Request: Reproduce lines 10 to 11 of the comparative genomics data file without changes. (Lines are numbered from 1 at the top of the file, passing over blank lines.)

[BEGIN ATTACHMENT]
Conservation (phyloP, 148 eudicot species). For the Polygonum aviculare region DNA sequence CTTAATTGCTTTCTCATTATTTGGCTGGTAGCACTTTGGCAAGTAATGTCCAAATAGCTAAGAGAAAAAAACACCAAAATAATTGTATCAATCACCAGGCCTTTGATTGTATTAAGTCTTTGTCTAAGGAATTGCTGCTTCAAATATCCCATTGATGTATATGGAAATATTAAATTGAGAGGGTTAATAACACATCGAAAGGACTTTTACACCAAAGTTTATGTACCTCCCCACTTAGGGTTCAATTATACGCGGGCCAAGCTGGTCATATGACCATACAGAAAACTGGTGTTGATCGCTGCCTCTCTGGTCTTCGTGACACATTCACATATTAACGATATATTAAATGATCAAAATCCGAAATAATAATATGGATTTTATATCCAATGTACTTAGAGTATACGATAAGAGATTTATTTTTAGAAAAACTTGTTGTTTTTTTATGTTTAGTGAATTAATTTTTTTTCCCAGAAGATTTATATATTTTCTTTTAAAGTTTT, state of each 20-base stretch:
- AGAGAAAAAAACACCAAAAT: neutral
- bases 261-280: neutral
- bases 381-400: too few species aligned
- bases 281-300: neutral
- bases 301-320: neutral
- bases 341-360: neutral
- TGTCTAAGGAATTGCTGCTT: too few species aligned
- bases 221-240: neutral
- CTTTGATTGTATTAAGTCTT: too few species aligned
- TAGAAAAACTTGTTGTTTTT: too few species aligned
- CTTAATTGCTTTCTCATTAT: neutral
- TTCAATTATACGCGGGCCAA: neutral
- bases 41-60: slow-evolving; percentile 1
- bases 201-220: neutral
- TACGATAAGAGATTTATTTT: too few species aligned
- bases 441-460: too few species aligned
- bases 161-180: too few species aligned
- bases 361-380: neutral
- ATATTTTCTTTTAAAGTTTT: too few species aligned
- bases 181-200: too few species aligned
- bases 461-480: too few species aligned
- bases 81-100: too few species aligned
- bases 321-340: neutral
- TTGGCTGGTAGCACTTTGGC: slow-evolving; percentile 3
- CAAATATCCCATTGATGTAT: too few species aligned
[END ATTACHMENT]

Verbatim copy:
- CTTTGATTGTATTAAGTCTT: too few species aligned
- TAGAAAAACTTGTTGTTTTT: too few species aligned